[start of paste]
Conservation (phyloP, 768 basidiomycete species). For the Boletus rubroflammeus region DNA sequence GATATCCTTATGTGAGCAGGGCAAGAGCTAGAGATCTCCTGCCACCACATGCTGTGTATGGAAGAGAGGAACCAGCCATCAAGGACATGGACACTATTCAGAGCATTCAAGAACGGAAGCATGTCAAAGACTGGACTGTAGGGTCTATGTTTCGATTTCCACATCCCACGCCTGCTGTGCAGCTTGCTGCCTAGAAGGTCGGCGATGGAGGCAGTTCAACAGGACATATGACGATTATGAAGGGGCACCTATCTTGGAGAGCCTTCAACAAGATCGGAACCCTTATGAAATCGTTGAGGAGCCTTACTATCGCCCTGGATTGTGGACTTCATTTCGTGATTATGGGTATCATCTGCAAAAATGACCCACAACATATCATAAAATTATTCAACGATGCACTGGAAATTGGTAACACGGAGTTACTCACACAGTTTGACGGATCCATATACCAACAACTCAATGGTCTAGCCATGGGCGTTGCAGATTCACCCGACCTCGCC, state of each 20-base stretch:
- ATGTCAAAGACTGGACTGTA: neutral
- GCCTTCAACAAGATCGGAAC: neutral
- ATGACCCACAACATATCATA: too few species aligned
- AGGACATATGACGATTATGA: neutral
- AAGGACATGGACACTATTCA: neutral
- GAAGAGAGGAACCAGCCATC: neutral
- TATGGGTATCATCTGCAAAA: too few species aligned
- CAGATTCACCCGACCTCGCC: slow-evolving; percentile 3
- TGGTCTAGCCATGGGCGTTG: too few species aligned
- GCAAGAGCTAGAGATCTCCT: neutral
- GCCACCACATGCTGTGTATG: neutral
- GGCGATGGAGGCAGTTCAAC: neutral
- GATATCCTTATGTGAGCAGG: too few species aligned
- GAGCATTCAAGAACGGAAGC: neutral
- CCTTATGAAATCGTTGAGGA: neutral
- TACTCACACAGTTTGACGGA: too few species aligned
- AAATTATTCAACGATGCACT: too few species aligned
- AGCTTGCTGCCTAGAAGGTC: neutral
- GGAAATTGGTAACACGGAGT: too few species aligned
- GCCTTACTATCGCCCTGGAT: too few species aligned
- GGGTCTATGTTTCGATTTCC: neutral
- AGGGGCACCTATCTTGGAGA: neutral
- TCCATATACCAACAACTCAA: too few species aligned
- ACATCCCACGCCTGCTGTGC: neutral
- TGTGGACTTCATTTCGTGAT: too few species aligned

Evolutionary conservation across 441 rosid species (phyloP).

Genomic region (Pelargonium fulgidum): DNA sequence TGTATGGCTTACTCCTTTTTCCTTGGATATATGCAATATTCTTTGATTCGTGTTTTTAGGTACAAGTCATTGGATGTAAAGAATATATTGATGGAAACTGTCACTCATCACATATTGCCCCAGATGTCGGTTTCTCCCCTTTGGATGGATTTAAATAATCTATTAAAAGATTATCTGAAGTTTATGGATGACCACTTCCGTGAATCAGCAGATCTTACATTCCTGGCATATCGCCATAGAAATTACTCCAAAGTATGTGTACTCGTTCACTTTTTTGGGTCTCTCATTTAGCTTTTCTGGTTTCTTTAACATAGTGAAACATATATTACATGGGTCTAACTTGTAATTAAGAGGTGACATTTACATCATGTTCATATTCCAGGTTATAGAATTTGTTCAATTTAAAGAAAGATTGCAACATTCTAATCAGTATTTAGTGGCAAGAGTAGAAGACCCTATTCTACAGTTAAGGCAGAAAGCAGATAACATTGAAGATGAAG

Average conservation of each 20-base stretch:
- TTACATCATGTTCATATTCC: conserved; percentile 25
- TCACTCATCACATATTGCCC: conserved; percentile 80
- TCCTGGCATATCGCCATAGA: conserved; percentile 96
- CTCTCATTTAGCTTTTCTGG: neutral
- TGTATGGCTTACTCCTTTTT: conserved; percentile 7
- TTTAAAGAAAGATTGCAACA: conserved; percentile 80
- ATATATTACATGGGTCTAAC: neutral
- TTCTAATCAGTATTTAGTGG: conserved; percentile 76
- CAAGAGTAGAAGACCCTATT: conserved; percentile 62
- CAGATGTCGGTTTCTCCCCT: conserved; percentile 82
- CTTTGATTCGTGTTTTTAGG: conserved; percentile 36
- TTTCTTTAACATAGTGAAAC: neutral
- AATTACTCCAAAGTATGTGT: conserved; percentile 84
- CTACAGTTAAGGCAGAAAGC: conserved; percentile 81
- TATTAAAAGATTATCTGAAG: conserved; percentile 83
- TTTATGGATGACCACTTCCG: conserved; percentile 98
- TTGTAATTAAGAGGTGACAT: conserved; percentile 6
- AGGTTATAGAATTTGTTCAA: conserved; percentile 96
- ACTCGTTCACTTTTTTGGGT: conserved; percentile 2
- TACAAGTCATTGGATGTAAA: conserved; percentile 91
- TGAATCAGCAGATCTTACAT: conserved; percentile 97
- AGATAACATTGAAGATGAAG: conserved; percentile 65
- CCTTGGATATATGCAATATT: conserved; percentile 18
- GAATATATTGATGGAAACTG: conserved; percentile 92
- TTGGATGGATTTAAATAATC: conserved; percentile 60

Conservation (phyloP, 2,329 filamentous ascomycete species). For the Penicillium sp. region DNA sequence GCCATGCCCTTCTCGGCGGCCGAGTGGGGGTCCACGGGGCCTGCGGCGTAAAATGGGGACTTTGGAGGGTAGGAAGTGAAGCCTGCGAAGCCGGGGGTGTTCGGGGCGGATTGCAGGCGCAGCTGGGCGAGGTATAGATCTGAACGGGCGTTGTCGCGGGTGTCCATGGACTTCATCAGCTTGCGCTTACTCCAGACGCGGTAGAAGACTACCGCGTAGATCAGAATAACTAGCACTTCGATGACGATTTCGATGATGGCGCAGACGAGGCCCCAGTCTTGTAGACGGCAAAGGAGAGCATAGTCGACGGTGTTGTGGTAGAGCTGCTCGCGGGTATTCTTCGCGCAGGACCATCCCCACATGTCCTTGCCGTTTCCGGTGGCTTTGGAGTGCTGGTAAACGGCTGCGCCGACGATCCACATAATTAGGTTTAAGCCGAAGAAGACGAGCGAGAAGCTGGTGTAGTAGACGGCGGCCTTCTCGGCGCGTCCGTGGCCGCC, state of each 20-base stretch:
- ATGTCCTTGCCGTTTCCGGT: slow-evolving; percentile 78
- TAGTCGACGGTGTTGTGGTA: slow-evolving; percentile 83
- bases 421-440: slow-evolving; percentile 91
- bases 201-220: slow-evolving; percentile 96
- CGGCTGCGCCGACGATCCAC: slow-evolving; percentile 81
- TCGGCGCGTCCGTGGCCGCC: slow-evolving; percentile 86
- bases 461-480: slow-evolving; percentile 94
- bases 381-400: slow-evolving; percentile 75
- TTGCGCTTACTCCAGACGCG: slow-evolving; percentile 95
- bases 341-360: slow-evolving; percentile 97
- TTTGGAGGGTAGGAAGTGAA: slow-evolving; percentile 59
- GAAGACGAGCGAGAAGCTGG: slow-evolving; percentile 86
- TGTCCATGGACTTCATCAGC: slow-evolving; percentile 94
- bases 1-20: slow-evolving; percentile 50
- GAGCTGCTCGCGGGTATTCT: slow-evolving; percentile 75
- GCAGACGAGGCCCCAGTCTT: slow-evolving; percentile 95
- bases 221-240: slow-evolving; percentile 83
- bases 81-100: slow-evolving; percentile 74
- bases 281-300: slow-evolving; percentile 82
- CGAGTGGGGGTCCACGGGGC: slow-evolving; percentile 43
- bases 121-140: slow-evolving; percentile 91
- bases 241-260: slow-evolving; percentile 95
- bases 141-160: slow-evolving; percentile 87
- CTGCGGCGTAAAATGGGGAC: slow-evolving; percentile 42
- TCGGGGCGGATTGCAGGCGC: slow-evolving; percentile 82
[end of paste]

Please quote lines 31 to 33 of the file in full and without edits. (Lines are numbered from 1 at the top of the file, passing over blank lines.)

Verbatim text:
- TCACTCATCACATATTGCCC: conserved; percentile 80
- TCCTGGCATATCGCCATAGA: conserved; percentile 96
- CTCTCATTTAGCTTTTCTGG: neutral